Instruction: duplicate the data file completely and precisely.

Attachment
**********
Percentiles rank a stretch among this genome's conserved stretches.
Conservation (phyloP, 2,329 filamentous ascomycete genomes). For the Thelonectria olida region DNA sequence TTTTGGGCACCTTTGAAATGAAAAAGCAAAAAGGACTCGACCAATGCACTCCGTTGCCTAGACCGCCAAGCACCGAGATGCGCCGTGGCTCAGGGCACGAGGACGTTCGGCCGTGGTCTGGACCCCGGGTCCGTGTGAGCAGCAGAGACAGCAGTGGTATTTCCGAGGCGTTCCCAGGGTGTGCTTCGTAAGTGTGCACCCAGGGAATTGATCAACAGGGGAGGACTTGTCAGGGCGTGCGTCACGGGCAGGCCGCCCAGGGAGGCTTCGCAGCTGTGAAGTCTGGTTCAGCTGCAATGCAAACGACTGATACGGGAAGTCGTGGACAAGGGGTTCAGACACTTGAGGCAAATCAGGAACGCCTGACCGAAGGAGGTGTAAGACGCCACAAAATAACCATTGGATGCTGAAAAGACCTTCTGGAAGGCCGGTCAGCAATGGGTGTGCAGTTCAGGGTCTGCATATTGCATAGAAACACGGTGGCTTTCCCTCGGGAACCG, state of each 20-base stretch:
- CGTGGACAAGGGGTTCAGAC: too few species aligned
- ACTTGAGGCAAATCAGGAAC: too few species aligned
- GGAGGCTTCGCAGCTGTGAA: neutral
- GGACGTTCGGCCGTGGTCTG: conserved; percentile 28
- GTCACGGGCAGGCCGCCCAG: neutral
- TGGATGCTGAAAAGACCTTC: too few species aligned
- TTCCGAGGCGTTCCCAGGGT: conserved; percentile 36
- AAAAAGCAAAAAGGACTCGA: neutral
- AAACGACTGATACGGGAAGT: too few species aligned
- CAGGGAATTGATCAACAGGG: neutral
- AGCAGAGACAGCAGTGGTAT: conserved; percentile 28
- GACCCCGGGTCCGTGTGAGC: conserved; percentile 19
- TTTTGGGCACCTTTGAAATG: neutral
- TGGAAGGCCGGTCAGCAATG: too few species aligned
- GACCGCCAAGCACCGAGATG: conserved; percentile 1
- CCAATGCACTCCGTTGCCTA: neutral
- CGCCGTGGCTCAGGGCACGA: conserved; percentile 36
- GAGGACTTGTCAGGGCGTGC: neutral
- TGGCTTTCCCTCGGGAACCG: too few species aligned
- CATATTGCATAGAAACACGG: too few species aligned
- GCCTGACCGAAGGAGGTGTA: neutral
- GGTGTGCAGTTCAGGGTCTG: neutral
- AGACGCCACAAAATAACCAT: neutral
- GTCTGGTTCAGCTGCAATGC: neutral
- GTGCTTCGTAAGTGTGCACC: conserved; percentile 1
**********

Percentiles rank a stretch among this genome's conserved stretches.
Conservation (phyloP, 2,329 filamentous ascomycete genomes). For the Thelonectria olida region DNA sequence TTTTGGGCACCTTTGAAATGAAAAAGCAAAAAGGACTCGACCAATGCACTCCGTTGCCTAGACCGCCAAGCACCGAGATGCGCCGTGGCTCAGGGCACGAGGACGTTCGGCCGTGGTCTGGACCCCGGGTCCGTGTGAGCAGCAGAGACAGCAGTGGTATTTCCGAGGCGTTCCCAGGGTGTGCTTCGTAAGTGTGCACCCAGGGAATTGATCAACAGGGGAGGACTTGTCAGGGCGTGCGTCACGGGCAGGCCGCCCAGGGAGGCTTCGCAGCTGTGAAGTCTGGTTCAGCTGCAATGCAAACGACTGATACGGGAAGTCGTGGACAAGGGGTTCAGACACTTGAGGCAAATCAGGAACGCCTGACCGAAGGAGGTGTAAGACGCCACAAAATAACCATTGGATGCTGAAAAGACCTTCTGGAAGGCCGGTCAGCAATGGGTGTGCAGTTCAGGGTCTGCATATTGCATAGAAACACGGTGGCTTTCCCTCGGGAACCG, state of each 20-base stretch:
- CGTGGACAAGGGGTTCAGAC: too few species aligned
- ACTTGAGGCAAATCAGGAAC: too few species aligned
- GGAGGCTTCGCAGCTGTGAA: neutral
- GGACGTTCGGCCGTGGTCTG: conserved; percentile 28
- GTCACGGGCAGGCCGCCCAG: neutral
- TGGATGCTGAAAAGACCTTC: too few species aligned
- TTCCGAGGCGTTCCCAGGGT: conserved; percentile 36
- AAAAAGCAAAAAGGACTCGA: neutral
- AAACGACTGATACGGGAAGT: too few species aligned
- CAGGGAATTGATCAACAGGG: neutral
- AGCAGAGACAGCAGTGGTAT: conserved; percentile 28
- GACCCCGGGTCCGTGTGAGC: conserved; percentile 19
- TTTTGGGCACCTTTGAAATG: neutral
- TGGAAGGCCGGTCAGCAATG: too few species aligned
- GACCGCCAAGCACCGAGATG: conserved; percentile 1
- CCAATGCACTCCGTTGCCTA: neutral
- CGCCGTGGCTCAGGGCACGA: conserved; percentile 36
- GAGGACTTGTCAGGGCGTGC: neutral
- TGGCTTTCCCTCGGGAACCG: too few species aligned
- CATATTGCATAGAAACACGG: too few species aligned
- GCCTGACCGAAGGAGGTGTA: neutral
- GGTGTGCAGTTCAGGGTCTG: neutral
- AGACGCCACAAAATAACCAT: neutral
- GTCTGGTTCAGCTGCAATGC: neutral
- GTGCTTCGTAAGTGTGCACC: conserved; percentile 1